From the NIPCC report:
As seemingly never-ending work on developing and improving climate models progresses, there is also a seemingly never-ending set of assessments of how that work is progressing; and the study of Maloney et al. (2014) is one of the most recent such assessments, wherein its 31 authors provide a summary of projected twenty-first-century North America (NA) climate changes, as spewed out by 25 updated state-of-the-art climate and Earth system models used in CMIP5, i.e., phase 5 of the Coupled Model Intercomparison Project, focusing largely on the representative concentration pathway 8.5 (RCP8.5) in a core set of 17 CMIP5 models. So what did they learn?
In terms of what most people would describe as shortcomings (or maybe even failures), they say (1) “the sign of mean precipitation changes across the southern United States is inconsistent among the models, as is the annual mean precipitation change in the core NA monsoon region,” (2) the models “also disagree on snow water equivalent changes on a regional basis, especially in transitional regions where competing effects occur because of greater snowfall and warming temperatures,” (3) “the western United States is characterized by large inter-model variability in changes in the number of frost days,” (4) “substantial inter-model spread exists for projections of how ENSO teleconnection changes will affect precipitation and temperature variability in western NA,” (5) “projected changes in seasonal mean Atlantic and east Pacific tropical cyclone activity are inconsistent among models, which disagree on the sign and amplitude of changes in environmental factors that modulate tropical cyclone activity,” (6) “models have substantial difficulties in simulating the historical distribution of persistent drought and wet spells,” and (7) “model success in producing historical climate has little bearing on regional projections,” as demonstrated previously by Pierce et al. (2009). Perhaps most important of all, however, is the 31 researchers’ conclusion that “even areas of substantial agreement among models may not imply more confidence that projections are correct, as common errors or deficiencies in model parameterizations may provide false confidence in the robustness of future projections.”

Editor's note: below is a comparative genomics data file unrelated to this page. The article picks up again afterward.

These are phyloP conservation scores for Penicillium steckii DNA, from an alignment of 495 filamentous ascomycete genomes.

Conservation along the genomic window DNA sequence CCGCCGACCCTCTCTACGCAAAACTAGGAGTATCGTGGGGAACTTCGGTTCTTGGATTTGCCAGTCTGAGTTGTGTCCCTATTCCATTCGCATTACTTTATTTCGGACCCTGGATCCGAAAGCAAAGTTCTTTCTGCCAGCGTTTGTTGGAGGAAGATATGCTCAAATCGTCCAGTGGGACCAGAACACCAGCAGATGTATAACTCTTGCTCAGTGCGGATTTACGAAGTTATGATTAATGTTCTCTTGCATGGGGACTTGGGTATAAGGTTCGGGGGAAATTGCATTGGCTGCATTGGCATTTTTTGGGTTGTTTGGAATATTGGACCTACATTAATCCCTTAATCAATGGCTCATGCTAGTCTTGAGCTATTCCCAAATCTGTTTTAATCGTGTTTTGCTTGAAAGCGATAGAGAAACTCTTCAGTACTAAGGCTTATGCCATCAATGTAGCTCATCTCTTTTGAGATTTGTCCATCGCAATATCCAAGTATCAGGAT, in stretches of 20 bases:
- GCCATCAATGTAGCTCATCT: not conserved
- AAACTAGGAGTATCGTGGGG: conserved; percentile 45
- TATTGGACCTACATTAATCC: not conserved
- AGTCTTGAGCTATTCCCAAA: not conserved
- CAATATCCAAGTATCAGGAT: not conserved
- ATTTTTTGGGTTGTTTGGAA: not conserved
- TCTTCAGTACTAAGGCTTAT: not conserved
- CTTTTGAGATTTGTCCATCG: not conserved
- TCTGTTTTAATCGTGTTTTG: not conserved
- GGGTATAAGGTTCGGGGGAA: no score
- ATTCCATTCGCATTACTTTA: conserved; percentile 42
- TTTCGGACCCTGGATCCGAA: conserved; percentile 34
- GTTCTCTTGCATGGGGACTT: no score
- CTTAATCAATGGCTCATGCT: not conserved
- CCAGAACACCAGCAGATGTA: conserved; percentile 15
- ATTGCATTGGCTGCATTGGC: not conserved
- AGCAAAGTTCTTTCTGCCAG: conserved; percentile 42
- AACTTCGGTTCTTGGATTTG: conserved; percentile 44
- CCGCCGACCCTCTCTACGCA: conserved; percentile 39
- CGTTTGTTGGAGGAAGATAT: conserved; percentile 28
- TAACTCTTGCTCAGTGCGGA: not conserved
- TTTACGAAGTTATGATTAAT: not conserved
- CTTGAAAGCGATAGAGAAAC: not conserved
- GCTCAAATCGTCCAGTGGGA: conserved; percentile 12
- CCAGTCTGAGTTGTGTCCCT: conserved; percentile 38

Maloney, E.D., Camargo, S.J., Chang, E., Colle, B., Fu, R., Geil, K.L., Hu, Q., Jiang, X., Johnson, N., Karnauskas, K.B., Kinter, J., Kirtman, B., Kumar, S., Langenbrunner, B., Lombardo, K., Long, L.N., Mariotti, A., Meyerson, J.E., Mo, K.C., Neelin, J.D., Pan, Z., Seager, R., Serra, Y., Seth, A., Sheffield, J., Stroeve, J., Thibeault, J., Xie, S.-P., Wang, C., Wyman, B. and Zhao, M. 2014. North American climate in CMIP5 experiments: Part III: Assessment of Twenty-First-Century Projections. Journal of Climate 27: 2230-2270.
Pierce, D.W., Barnett, T.P., Santer, B.D. and Gleckler, P.J. 2009. Selecting climate models for regional climate change studies. Proceedings of the National Academy of Sciences USA 106: 8441-8446.